Is the Hubble constant a constant or is it a parameter?

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  • #1
Angela G
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Hello!
I was solving an exercise about the Hubble constant and the Hubble parameter and got that the Hubble parameter ( at t = 1/2 t_0, where t_0 is the actual age of the universe) is 8/9 smaller than the Hubble constant. So my question is if we should consider this difference and talk about the Hubble parameter instead of the Hubble constant? In other words: Does the "Hubble constant" variate with time?
(P.S! this is an open question, feel free to answer)
 

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  • #2
Orodruin
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Yes. The Hubble rate varies with time. The nomenclature of the "Hubble constant" comes from the original observations of recession velocity being proportional to distance and the proportionality constant being the "Hubble constant".
 
  • #3
Bandersnatch
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As far as nomenclature goes, Hubble constant is the value of the Hubble parameter at t_0. By definition ##H_0## doesn't vary in time. If you want to talk about the time-dependent variable you refer to the Hubble parameter ##H(t)##.
 
  • #4
Bandersnatch
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Also, if you ended up calculating the value of H at an earlier time as being lower than ##H_0##, then you need to check your work.
 
  • #5
mathman
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Open problem. Two different methods to determine value get different nos. (67 and 74) which are too far apart.
 
  • #6
elcaro
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Yes. The Hubble rate varies with time. The nomenclature of the "Hubble constant" comes from the original observations of recession velocity being proportional to distance and the proportionality constant being the "Hubble constant".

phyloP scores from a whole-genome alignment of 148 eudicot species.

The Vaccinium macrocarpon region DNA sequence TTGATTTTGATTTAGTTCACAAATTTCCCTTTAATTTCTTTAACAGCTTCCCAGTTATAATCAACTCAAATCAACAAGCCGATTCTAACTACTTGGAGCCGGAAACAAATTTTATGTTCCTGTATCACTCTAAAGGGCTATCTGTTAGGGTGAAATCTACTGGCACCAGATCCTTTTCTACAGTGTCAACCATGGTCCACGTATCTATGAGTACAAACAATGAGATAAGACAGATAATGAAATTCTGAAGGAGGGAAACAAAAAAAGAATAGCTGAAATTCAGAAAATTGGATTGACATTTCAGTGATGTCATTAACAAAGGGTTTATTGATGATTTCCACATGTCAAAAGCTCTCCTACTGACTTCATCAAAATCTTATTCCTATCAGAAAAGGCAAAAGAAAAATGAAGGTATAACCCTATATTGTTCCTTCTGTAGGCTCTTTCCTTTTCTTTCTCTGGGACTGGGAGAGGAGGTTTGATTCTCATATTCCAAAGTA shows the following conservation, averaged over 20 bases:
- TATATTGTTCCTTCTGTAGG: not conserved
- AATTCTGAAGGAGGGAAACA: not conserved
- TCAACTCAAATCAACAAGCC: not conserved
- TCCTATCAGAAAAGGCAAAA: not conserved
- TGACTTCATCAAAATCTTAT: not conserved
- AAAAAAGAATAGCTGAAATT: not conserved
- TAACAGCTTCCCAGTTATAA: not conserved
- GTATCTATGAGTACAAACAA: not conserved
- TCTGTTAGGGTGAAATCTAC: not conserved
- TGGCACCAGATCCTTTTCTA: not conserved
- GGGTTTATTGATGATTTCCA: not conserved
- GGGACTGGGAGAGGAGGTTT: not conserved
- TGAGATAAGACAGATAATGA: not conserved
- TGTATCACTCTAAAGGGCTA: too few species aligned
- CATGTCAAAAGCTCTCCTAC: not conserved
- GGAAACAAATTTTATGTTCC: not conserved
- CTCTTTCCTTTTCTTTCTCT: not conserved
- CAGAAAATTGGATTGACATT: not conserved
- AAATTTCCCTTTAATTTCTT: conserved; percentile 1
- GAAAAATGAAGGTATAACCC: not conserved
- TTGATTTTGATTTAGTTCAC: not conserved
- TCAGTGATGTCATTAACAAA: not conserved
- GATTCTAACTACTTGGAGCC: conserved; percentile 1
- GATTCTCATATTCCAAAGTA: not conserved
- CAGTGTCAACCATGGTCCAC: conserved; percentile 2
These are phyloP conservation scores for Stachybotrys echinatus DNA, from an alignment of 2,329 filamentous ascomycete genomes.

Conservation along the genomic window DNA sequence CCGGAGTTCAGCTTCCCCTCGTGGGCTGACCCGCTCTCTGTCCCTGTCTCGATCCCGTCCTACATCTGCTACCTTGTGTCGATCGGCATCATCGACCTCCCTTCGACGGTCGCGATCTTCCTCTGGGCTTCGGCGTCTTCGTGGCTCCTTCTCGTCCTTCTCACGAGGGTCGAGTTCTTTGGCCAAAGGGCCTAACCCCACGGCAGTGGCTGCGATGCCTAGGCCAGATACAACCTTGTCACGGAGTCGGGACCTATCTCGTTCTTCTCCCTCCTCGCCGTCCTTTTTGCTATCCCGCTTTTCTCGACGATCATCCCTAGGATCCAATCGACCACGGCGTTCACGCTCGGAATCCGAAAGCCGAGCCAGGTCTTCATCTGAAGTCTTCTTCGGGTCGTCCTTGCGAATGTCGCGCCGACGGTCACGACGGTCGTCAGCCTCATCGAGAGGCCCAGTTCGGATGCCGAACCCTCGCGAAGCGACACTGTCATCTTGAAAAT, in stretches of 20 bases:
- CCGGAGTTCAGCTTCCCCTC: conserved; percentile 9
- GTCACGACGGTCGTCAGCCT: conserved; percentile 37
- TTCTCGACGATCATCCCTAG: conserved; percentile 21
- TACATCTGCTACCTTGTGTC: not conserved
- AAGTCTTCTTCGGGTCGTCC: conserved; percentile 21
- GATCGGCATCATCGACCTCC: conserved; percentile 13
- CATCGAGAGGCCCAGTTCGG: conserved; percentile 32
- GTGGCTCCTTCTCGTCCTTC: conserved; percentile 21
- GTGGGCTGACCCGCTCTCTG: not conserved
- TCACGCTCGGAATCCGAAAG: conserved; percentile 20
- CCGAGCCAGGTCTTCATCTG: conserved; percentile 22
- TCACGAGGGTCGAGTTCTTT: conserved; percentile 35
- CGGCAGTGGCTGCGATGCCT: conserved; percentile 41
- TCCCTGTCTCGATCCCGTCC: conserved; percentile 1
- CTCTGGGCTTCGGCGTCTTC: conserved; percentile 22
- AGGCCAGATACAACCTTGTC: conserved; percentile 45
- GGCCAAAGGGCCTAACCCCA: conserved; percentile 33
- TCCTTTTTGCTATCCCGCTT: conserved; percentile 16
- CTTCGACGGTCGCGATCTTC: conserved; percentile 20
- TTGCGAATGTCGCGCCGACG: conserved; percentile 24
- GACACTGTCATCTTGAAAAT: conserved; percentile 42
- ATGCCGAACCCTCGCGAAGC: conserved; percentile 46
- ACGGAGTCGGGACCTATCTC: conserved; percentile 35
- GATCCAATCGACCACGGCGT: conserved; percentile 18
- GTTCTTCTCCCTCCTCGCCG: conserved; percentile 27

If I'm correct, we in fact do not measure the Hubble constant at a given time, but its average value over the time period for the observed object. So, looking at different objects at different distances from us, we would also in fact measure different values for the Hubble constant., as with increasing distance we also look further into the past in which the value of the Hubble constant would have take on different values.
 
  • #7
Bandersnatch
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If I'm correct, we in fact do not measure the Hubble constant at a given time, but its average value over the time period for the observed object. So, looking at different objects at different distances from us, we would also in fact measure different values for the Hubble constant., as with increasing distance we also look further into the past in which the value of the Hubble constant would have take on different values.
For low z, as was the case with early observations, the change in the Hubble parameter is low enough that it approximates a constant. For higher z there is indeed a growing deviation from linearity. However, the recession velocities for individual objects don't change fast enough to be observed, so there's no need to average them.
 
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  • #8
kimbyd
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For low z, as was the case with early observations, the change in the Hubble parameter is low enough that it approximates a constant. For higher z there is indeed a growing deviation from linearity. However, the recession velocities for individual objects don't change fast enough to be observed, so there's no need to average them.
Also, the difference from non-linearity is a result of looking into the past. According to the main model currently used, recession velocities are exactly proportional to distance. But that proportionality changes over time, so when we look far away we are observing an older (and higher) value of this proportionality.
 
  • #9
Angela G
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Thanks, for all your answers! I understand now
 

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